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Crimes of Physical & Emotional Harm

Assault, Harassment, Threats and other Charges Involving Physical or Emotional Harm

Being charged with a crime is a serious matter, and having a criminal assault, harassment or other serious conviction on your record can impact future employment, education, and career opportunities. While there are many types of crimes against others, the most frequently charged crime against another is an assault charge. 

Types of Assault Charges in Washington

Assault, whether charged as a misdemeanor or a felony, can carry significant penalties if you are convicted. Understanding Washington State legislation and case law will be critical to building an effective defense. Because assault is considered a violent offense, it may count as a “strike” under the Persistent Offenders Act, which incorporates a “three strikes you're out” policy for violent crimes.

In Washington State, there are four levels of assault charges:

  • Assault in the first degree: Class A felony RCW 9A.36.011
  • Assault in the second degree: Class B felony  RCW 9A.36.021
  • Assault in the third degree: Class C felony RCW 9A.36.031
  • Assault in the fourth degree: Gross misdemeanor RCW 9A.36.041

The level of the charge will dictate the penalties imposed if you are convicted. One of the best ways to avoid these penalties is to have a competent criminal defense attorney on your side who can make sure you are afforded every protection the criminal justice system and Constitution have to offer.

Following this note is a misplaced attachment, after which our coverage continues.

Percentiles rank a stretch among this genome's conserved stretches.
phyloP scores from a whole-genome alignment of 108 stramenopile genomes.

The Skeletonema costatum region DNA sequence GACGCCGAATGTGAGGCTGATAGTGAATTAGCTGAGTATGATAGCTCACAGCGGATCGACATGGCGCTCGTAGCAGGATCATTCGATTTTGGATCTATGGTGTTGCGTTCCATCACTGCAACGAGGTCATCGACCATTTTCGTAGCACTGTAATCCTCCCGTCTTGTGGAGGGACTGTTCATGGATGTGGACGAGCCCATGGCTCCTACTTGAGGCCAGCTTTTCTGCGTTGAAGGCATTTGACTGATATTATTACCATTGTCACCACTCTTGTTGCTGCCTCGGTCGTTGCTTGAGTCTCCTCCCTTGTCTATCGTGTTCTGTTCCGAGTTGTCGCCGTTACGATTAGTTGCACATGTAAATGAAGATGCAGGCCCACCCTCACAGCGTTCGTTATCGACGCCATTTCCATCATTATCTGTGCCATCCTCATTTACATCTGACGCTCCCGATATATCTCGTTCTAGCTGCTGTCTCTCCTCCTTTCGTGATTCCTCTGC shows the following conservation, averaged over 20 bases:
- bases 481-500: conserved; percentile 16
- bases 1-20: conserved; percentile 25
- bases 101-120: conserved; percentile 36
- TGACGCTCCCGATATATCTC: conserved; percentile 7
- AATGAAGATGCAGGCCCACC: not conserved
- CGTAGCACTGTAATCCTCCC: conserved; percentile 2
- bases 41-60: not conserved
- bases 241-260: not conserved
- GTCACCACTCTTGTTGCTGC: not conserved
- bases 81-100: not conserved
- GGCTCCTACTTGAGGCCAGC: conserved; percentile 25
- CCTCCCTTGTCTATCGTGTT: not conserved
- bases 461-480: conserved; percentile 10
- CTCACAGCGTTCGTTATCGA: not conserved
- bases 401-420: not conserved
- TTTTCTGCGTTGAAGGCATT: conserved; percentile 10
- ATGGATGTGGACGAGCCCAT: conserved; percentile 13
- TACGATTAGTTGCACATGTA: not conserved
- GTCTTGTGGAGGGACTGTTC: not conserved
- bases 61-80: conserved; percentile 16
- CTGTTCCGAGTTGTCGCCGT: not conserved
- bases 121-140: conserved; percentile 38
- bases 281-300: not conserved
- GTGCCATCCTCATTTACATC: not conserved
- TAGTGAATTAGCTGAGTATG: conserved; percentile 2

Amendment IV

The right of the people to be secure in their persons, houses, papers, and effects, against unreasonable searches and seizures, shall not be violated, and no warrants shall issue, but upon probable cause, supported by oath or affirmation, and particularly describing the place to be searched, and the persons or things to be seized.

Amendment VI

In all criminal prosecutions, the accused shall enjoy the right to a speedy and public trial, by an impartial jury of the state and district wherein the crime shall have been committed, which district shall have been previously ascertained by law, and to be informed of the nature and cause of the accusation; to be confronted with the witnesses against him; to have compulsory process for obtaining witnesses in his favor, and to have the assistance of counsel for his defense.